It is currently Sat Oct 21, 2017 3:28 pm

All times are UTC - 7 hours [ DST ]

Recent News:



Post new topic Reply to topic  [ 237 posts ]  Go to page Previous  1 ... 11, 12, 13, 14, 15, 16  Next
Author Message
PostPosted: Mon Oct 04, 2010 5:29 pm 
Offline
3.0TB storage
3.0TB storage
User avatar

Joined: Wed Feb 20, 2008 5:13 am
Posts: 430
Thanks: 7
Thanked: 25 times in 25 posts
Here is a picture of my console storage section and Disk Management


Attachments:
WHSpic_10_09_10.JPG
WHSpic_10_09_10.JPG [ 127.24 KiB | Viewed 7504 times ]
WHSPic_DiskManagement.JPG
WHSPic_DiskManagement.JPG [ 175.46 KiB | Viewed 7504 times ]

_________________
3TB MSS EX490(upgraded CPU-E6300(2.8Ghz dual core Pentium)),
4GB memory
53TB unRAID2--38TB unRAID3--33TB unRAID1a
Top
 Profile  
Thanks  

Attention Guest: Remove this ad by Registering with the MediaSmartServer.net Forums. It's Free!
PostPosted: Fri Dec 10, 2010 7:11 pm 
Offline
Newbie
Newbie

Joined: Fri Dec 10, 2010 4:30 pm
Posts: 5
Thanks: 0
Thanked: 5 times in 1 post
Now that the HP MediaSmart line of home servers is no more, I thought I would share some photos of my EX470 setup as a eulogy to its squandered potential.

Attachment 1:

From right to left is my original EX470, subsequently modified with a 2MB RAM upgrade and 3.0 software, a Sans Digital Towerraid TR4M-B eSATA box, and three Sans Digital Towerraid TR4U-B USB towers. Each holds four hard drives for a total of 20. The drives vary in size from 500GB to 1.5TB, for a total of 22TBs, or 11TBs duplicated. Not shown in the photo is my wireless N router, which connects the server to four PCs located one floor below, one of which is a dedicated home theatre PC. Thanks to its eSATA functionality, the EX470/475 was technologically superior to all the MediaSmart home servers that followed except for the last one, the EX490/495.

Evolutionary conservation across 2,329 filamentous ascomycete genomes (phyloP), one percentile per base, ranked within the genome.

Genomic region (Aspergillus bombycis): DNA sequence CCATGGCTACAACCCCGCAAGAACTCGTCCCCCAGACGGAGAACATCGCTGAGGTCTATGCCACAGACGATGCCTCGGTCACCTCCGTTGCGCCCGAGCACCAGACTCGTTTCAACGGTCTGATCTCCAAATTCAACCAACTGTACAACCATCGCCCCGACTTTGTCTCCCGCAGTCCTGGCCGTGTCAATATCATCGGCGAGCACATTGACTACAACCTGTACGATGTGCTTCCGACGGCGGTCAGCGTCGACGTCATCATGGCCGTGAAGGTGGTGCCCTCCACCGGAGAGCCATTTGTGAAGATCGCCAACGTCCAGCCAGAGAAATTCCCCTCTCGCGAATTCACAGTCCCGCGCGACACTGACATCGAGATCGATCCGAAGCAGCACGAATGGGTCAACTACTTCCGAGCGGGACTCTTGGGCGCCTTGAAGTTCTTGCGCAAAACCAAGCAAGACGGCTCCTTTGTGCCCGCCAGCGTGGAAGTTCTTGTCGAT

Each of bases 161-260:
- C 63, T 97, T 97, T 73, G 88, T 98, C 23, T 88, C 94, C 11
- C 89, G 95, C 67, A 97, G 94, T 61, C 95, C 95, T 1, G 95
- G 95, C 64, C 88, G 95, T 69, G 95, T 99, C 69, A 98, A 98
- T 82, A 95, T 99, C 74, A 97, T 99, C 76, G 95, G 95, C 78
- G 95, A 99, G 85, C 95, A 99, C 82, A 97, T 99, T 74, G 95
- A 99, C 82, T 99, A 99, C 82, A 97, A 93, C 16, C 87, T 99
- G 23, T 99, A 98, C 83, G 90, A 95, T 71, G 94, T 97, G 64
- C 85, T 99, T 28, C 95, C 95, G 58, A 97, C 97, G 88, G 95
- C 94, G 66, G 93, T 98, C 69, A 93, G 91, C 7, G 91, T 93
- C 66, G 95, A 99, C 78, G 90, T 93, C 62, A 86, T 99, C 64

Attachment:
My HP MediaSmart 470 Setup.jpg
My HP MediaSmart 470 Setup.jpg [ 40.84 KiB | Viewed 9085 times ]


Attachment 2:

This gives you some idea of what attracted me to HP’s “Media Smart” claim to make it the hub of a home media collection. Below is part of my “Obsolete Media” collection: 78s, LPs, Cassettes and even Laserdiscs on the upper left hand side.

Attachment:
Part of the Obsolete Media Collection.jpg
Part of the Obsolete Media Collection.jpg [ 146.96 KiB | Viewed 9085 times ]


Attachment 3:

Part of my CD Collection, which is spread out over three rooms.

Attachment:
Part of The CD Collection.jpg
Part of The CD Collection.jpg [ 106.56 KiB | Viewed 9085 times ]


Attachment 4: